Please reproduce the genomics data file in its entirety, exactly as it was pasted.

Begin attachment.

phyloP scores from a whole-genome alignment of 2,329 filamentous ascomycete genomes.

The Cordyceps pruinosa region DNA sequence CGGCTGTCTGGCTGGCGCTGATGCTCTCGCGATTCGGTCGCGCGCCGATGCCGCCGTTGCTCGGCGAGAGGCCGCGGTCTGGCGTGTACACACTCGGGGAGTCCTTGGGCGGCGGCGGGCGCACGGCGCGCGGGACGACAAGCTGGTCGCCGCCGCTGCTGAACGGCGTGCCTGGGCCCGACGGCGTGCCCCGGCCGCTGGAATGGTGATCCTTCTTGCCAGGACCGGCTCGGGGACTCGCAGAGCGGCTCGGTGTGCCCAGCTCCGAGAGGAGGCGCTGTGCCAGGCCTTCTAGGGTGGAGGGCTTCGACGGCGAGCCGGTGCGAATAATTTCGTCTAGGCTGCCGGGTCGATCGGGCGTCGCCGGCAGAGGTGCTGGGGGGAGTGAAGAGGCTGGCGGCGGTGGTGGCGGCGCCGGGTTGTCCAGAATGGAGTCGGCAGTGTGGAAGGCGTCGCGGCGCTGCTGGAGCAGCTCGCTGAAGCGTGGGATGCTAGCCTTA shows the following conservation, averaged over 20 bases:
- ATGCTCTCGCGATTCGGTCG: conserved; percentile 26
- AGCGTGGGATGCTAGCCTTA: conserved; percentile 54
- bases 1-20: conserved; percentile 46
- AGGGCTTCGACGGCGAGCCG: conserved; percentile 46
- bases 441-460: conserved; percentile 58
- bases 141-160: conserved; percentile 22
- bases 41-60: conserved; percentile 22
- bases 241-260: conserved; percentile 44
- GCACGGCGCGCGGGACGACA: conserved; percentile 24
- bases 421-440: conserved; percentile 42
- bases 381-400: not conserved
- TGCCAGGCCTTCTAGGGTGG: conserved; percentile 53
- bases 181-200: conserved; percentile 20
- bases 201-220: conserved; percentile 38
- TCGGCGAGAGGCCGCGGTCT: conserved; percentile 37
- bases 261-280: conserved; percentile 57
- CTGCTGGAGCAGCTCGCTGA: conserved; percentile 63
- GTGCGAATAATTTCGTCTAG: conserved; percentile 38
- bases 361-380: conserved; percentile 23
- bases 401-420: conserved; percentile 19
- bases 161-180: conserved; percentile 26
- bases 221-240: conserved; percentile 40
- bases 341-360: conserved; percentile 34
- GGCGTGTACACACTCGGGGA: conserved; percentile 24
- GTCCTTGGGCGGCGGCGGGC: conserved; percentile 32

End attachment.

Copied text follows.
phyloP scores from a whole-genome alignment of 2,329 filamentous ascomycete genomes.

The Cordyceps pruinosa region DNA sequence CGGCTGTCTGGCTGGCGCTGATGCTCTCGCGATTCGGTCGCGCGCCGATGCCGCCGTTGCTCGGCGAGAGGCCGCGGTCTGGCGTGTACACACTCGGGGAGTCCTTGGGCGGCGGCGGGCGCACGGCGCGCGGGACGACAAGCTGGTCGCCGCCGCTGCTGAACGGCGTGCCTGGGCCCGACGGCGTGCCCCGGCCGCTGGAATGGTGATCCTTCTTGCCAGGACCGGCTCGGGGACTCGCAGAGCGGCTCGGTGTGCCCAGCTCCGAGAGGAGGCGCTGTGCCAGGCCTTCTAGGGTGGAGGGCTTCGACGGCGAGCCGGTGCGAATAATTTCGTCTAGGCTGCCGGGTCGATCGGGCGTCGCCGGCAGAGGTGCTGGGGGGAGTGAAGAGGCTGGCGGCGGTGGTGGCGGCGCCGGGTTGTCCAGAATGGAGTCGGCAGTGTGGAAGGCGTCGCGGCGCTGCTGGAGCAGCTCGCTGAAGCGTGGGATGCTAGCCTTA shows the following conservation, averaged over 20 bases:
- ATGCTCTCGCGATTCGGTCG: conserved; percentile 26
- AGCGTGGGATGCTAGCCTTA: conserved; percentile 54
- bases 1-20: conserved; percentile 46
- AGGGCTTCGACGGCGAGCCG: conserved; percentile 46
- bases 441-460: conserved; percentile 58
- bases 141-160: conserved; percentile 22
- bases 41-60: conserved; percentile 22
- bases 241-260: conserved; percentile 44
- GCACGGCGCGCGGGACGACA: conserved; percentile 24
- bases 421-440: conserved; percentile 42
- bases 381-400: not conserved
- TGCCAGGCCTTCTAGGGTGG: conserved; percentile 53
- bases 181-200: conserved; percentile 20
- bases 201-220: conserved; percentile 38
- TCGGCGAGAGGCCGCGGTCT: conserved; percentile 37
- bases 261-280: conserved; percentile 57
- CTGCTGGAGCAGCTCGCTGA: conserved; percentile 63
- GTGCGAATAATTTCGTCTAG: conserved; percentile 38
- bases 361-380: conserved; percentile 23
- bases 401-420: conserved; percentile 19
- bases 161-180: conserved; percentile 26
- bases 221-240: conserved; percentile 40
- bases 341-360: conserved; percentile 34
- GGCGTGTACACACTCGGGGA: conserved; percentile 24
- GTCCTTGGGCGGCGGCGGGC: conserved; percentile 32